The photo above is often how people picture conflict – people in a serious disagreement, arguing about who is right and who is wrong; tensions high; emotions worn on their sleeves.
With executive clients I’ve supported as their coach and trusted advisor, conflict shows up differently. It dances in the background – landing only for a few seconds and then quickly moving away so as not to be fully seen; it attaches itself to other issues like a sucker fish to a shark – riding along with the large object, carried by the momentum.
The ramifications of not directly addressing conflict are huge. For some people, it causes them to look for even more issues to justify their discontent; for others, it can elicit PTSD-like reaction where small things trigger the stress, the angst, the anger. In either case, it deteriorates the connection that existed.
Here are some ways clients have avoided direct conflict with the person(s) with whom they were in conflict. The actions are what the client did; the words in parenthesis are the motivators of which the client was not cognizant:
- Complain to others (to ensure they aren’t the only ones who have issues with the person).
- Tell their side of the story (to garner advocates or to simply get validation that they are in the “right”).
- Focus on other issues (to completely avoid the core of the conflict).
- Complain about much “smaller” issues (to add to the growing list which justifies the original conflict).
- Minimize or remove contact completely (to prove that it doesn’t exist).
So why do these things? Because conflict is hard and uncomfortable. The irony is that, in many cases, both parties want the same thing – to be seen, heard, understood, and valued for what they bring to the table.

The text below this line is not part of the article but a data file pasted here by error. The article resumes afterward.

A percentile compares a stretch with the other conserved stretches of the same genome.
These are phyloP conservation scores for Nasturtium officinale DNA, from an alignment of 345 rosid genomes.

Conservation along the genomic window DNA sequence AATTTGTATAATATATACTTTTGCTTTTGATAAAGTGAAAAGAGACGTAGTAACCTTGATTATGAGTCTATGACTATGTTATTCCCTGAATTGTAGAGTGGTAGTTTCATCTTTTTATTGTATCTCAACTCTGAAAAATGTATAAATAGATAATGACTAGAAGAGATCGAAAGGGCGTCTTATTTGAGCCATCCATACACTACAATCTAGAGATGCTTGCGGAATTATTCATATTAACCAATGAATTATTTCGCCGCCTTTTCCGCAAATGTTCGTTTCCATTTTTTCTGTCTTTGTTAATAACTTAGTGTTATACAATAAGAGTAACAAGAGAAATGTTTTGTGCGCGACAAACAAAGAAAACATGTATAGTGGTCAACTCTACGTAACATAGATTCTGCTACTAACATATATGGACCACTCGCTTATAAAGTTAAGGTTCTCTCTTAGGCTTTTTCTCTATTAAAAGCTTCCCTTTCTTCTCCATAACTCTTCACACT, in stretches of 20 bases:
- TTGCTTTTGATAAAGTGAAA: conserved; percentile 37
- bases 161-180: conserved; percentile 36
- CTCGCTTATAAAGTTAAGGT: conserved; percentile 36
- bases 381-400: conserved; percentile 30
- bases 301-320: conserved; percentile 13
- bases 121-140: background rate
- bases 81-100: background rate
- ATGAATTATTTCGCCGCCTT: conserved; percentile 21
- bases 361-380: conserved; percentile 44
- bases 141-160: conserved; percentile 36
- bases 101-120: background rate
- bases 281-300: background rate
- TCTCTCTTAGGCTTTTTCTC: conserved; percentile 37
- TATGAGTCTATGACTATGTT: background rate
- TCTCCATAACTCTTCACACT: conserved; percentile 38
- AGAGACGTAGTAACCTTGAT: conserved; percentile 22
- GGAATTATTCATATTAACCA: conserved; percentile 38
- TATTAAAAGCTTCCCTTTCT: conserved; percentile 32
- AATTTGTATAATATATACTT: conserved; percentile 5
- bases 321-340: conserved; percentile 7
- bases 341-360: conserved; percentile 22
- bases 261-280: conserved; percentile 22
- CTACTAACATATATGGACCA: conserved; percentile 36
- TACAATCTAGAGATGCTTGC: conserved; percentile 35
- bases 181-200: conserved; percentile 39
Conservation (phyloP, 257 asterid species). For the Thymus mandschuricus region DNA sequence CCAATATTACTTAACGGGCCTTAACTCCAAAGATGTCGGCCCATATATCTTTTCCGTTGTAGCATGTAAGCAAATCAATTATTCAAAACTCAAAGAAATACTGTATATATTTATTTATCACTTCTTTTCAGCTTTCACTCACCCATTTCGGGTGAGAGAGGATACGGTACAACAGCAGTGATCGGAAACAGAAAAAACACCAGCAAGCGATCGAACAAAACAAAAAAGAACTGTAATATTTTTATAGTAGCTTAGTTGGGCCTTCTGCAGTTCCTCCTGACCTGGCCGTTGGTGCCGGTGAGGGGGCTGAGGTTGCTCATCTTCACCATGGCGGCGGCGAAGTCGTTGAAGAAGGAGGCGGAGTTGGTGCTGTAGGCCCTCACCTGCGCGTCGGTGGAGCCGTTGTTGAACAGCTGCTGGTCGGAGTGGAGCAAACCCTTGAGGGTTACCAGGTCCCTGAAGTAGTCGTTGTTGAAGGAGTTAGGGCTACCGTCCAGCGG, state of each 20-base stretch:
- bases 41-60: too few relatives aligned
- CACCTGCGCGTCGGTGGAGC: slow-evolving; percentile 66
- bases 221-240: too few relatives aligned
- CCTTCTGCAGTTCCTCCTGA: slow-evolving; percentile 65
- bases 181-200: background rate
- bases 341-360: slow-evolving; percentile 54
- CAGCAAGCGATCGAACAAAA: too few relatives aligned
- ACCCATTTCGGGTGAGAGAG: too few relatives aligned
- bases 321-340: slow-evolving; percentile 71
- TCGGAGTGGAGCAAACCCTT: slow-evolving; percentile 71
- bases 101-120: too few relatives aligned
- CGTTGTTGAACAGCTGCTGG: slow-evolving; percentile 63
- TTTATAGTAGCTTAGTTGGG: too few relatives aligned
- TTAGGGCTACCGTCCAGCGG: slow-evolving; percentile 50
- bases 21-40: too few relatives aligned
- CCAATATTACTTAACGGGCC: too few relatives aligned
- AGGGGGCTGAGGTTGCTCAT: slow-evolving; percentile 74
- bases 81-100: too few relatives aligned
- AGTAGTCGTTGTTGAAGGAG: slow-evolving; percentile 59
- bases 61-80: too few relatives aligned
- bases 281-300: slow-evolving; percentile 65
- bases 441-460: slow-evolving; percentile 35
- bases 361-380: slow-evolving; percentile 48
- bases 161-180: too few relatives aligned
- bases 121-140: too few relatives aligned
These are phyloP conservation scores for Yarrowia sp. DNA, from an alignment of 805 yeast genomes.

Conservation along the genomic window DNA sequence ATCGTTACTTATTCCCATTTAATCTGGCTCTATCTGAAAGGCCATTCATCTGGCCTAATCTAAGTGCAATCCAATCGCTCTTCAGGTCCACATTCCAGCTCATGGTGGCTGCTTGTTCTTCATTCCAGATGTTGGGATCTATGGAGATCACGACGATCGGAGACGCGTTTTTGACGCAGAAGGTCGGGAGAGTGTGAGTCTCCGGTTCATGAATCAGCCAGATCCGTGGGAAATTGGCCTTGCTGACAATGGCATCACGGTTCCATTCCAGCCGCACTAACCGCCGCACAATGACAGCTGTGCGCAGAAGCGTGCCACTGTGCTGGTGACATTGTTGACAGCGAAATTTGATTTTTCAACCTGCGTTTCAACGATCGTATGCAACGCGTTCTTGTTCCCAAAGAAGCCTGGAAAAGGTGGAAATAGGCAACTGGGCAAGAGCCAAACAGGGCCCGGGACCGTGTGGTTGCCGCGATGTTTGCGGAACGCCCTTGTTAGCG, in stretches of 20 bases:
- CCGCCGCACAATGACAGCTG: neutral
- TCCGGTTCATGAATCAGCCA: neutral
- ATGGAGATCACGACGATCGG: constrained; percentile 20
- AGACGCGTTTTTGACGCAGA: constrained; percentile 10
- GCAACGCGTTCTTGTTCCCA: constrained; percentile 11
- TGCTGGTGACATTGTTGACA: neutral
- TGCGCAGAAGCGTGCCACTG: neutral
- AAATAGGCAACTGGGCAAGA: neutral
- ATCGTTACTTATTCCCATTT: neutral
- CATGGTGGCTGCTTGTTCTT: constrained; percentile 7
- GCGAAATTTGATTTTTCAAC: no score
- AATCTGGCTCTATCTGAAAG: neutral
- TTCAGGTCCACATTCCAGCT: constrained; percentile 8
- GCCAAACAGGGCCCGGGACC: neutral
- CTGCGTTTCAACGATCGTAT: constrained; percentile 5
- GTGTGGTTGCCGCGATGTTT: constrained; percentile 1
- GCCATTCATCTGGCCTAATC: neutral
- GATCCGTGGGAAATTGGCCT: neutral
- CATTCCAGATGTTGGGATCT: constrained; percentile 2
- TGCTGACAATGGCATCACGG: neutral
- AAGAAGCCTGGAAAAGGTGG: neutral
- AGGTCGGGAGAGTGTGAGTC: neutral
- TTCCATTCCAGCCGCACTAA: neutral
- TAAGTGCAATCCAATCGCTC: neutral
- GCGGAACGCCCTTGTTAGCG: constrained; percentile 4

The first step is to re-connect as people, to express appreciation for the other. The next is to acknowledge that the different perspectives aren’t either “right” or “wrong.” When both parties are open and curious, the connection will begin to heal.
Remember: When not addressed, conflict is the enemy of connection.
This Week’s Challenge: If you have an “obvious” conflict, ask yourself what is at the root of the issue. Be willing to be open and curious with the other person(s). If there isn’t anything obvious, do a mental inventory to see if any small disagreements are lingering before they might fester and grow into a conflict. Whether obvious or less so, take a step to address it. I know I make it sound easy – it’s not. Sometimes it takes an intermediary to help folks communicate in a way that gets to the real root of the issue. Don’t be afraid to ask someone for help – just make sure that individual is unbiased.
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